Tuesday, December 13, 2011

Keeping the GG out of politics

The extinction of the Liberal Party depends on both the Conservatives and the NDP sustaining their popularity and moving to occupy the centre.  But the NDP's crazy leadership distraction looks like a collective suicide mission. And every time Mr Harper's cabinet looks corrupt (McKay on helicopter rides), autocratic (Kenney on niqabs), extremist (Kent on Kyoto), or just calculatedly vicious (everyone, all the time), they keep opening up room in the middle.

Lately with the official opposition off on its endless extra-parliamentary intrasquad scrimmage,  Bob Rae has often looked like the only grown-up in the room.  He could be prime minister before too long.

But this is a history blog. Mostly we don't do the future.  And in the present: gotta say Rae's proposal that the Governor General should refuse assent to a bill passed in the House and Senate is pretty bizarre. Okay the government is nutso over the Wheat Board, but still....

Nothing against my new close personal friend David Johnston.  But he is appointed.  He stands outside the chain of democratic responsibility and accountability.  His authority is symbolic.  He must take the advice of his legitimate advisors or, as Dickens seasonably says, the country's done for.  If he can take independent steps, like saving the Wheat Board, then he can drop bombs or appropriate the treasury or have your head chopped off.  Let us not go there. We don't want unelected figureheads wielding real power.  In any circumstances.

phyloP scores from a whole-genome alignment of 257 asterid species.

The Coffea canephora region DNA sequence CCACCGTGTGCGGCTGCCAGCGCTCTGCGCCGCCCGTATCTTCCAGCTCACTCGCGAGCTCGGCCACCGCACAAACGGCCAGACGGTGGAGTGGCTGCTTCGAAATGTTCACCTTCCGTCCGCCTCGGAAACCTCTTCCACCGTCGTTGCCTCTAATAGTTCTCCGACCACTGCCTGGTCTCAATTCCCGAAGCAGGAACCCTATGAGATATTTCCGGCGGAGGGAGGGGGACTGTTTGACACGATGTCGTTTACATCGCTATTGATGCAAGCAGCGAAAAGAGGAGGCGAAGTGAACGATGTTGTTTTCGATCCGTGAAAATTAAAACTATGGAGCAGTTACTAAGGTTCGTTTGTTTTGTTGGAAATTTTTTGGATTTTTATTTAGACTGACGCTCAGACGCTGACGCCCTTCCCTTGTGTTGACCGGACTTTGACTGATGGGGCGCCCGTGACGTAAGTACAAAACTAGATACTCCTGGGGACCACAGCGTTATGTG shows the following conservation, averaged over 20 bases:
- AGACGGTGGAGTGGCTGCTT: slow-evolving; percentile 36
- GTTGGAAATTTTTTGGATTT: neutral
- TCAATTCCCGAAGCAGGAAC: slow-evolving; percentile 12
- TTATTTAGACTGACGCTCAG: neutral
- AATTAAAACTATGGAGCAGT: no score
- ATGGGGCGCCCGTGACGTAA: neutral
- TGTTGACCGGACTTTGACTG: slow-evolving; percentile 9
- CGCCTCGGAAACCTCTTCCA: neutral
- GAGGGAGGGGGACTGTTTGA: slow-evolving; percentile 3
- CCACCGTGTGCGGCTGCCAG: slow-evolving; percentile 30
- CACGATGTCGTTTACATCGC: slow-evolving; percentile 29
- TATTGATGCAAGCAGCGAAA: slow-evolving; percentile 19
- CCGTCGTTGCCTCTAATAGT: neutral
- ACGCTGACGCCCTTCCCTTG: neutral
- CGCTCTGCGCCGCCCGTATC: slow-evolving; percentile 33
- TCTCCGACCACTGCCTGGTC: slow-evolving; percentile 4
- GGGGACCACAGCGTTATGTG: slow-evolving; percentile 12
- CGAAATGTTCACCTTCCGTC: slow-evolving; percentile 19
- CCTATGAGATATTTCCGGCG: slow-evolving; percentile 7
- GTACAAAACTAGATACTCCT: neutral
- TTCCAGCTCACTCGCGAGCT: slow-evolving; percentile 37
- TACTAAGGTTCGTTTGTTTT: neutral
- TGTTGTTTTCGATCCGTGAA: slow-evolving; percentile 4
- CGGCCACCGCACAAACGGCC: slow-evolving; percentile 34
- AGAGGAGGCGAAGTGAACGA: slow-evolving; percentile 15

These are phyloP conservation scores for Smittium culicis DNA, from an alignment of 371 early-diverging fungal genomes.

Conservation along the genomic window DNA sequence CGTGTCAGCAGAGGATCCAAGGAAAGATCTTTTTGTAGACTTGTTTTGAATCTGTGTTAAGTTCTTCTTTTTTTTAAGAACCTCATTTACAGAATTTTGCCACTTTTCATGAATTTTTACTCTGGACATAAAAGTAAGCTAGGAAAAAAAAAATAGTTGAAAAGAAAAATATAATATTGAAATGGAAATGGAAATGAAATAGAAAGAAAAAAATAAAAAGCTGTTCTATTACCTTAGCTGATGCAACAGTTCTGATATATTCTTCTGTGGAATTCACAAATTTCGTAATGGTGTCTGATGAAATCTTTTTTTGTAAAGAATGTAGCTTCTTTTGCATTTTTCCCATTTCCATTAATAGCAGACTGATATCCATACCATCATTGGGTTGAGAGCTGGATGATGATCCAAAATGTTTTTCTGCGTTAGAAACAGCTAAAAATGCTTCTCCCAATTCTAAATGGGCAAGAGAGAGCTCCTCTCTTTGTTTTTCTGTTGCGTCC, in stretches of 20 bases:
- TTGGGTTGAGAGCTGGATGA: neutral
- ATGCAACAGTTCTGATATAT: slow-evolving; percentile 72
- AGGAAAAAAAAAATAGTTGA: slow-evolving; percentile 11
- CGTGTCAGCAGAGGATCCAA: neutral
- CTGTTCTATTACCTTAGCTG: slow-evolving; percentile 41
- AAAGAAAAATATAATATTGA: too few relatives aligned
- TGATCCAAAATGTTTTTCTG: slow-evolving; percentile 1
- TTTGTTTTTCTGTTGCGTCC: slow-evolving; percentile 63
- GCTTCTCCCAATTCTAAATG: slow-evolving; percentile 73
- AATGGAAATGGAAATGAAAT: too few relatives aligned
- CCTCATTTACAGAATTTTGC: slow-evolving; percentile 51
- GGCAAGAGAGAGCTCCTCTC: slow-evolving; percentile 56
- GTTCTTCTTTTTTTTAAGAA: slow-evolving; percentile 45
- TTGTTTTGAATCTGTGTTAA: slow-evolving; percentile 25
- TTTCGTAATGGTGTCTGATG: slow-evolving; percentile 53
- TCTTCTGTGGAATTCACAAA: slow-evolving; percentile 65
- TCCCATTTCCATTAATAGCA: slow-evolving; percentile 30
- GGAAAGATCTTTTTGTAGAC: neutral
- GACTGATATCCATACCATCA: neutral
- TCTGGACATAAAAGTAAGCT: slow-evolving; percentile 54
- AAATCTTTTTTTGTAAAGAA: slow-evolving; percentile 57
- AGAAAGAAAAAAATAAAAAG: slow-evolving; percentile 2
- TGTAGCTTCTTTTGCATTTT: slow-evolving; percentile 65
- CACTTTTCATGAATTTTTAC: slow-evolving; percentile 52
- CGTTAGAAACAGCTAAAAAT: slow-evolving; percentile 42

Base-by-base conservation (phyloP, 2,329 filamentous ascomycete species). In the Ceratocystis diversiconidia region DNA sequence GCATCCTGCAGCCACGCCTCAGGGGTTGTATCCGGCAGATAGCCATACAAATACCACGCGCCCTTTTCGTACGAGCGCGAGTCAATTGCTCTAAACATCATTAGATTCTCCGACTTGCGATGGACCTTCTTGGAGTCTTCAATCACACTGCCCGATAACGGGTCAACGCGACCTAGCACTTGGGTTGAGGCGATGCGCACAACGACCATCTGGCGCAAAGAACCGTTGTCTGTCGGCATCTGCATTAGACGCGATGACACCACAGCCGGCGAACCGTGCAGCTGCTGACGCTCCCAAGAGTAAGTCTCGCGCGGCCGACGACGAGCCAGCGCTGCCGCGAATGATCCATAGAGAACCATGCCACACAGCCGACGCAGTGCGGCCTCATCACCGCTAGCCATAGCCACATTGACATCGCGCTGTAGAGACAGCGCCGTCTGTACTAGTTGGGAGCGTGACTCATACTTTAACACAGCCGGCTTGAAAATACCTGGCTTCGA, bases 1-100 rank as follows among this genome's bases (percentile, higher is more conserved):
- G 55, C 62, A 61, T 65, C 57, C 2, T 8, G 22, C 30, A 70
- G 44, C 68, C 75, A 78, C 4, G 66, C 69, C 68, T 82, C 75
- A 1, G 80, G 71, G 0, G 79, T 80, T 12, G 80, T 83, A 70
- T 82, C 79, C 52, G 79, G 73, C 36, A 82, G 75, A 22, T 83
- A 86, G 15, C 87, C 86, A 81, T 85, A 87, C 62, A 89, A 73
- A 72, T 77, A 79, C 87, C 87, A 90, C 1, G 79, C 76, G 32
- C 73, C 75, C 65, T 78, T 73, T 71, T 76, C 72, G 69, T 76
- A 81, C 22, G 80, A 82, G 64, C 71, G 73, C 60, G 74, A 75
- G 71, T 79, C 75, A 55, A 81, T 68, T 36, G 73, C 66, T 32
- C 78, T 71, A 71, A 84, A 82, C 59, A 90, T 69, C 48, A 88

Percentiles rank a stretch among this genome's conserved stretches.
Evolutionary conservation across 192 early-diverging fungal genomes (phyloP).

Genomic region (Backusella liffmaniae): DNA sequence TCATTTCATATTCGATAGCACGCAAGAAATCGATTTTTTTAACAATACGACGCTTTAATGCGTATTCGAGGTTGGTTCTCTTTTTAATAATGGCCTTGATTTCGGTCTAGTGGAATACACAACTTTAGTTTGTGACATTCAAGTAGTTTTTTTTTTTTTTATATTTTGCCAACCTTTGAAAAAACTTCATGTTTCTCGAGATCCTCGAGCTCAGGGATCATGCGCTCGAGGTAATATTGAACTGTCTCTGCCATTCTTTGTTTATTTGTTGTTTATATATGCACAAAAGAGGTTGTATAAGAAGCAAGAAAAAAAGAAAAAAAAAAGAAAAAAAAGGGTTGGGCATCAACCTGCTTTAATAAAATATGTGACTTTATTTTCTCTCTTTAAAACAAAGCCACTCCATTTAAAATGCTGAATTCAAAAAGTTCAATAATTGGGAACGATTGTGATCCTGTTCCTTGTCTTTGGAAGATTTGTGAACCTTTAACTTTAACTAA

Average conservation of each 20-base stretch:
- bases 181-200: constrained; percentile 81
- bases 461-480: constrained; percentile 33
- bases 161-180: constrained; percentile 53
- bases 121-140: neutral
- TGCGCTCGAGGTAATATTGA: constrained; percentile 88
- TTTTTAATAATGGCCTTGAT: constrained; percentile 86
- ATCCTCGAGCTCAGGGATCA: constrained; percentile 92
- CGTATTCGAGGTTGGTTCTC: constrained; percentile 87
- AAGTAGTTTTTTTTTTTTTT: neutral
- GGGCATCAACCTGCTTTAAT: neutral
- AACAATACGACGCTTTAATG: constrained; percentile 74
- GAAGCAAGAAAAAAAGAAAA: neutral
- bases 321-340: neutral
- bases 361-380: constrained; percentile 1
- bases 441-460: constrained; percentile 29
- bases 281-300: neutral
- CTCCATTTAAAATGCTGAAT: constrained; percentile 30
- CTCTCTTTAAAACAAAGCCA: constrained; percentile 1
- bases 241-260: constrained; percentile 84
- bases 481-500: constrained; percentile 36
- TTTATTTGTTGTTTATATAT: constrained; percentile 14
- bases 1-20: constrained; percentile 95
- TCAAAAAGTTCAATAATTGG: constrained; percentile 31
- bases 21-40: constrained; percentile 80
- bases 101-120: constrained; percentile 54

The only reason for the Governor General to refuse the advice of a prime minister is if the prime minister lacks the confidence of the House.  That is, the GG is entitled to ask the prime minister to show that he has the support of the people's elected representatives.  Bob Rae doesn't want to face that test, however, because the prime minister would win it, and indeed just did on this issue.

I'm not sure if Bob Rae is genuinely a bit crazy on the constitutional niceties, or if he's being a bit crazy-smart here. After all, he knows Stephen Harper often comes out with bold constitutional nonsense of his own and gets away with it quite a bit.  Rae's advice to the GG may be piffle, but there's no danger of it happening. It looks like vigorous opposition. And he probably calculates most people will care more about the underlying issue than about his shoddy constitutional thinking.  Better to be prime minister than a master of constitutional pedantry, he do think.

The blog Parliamentum makes this argument at greater length, with more citations.
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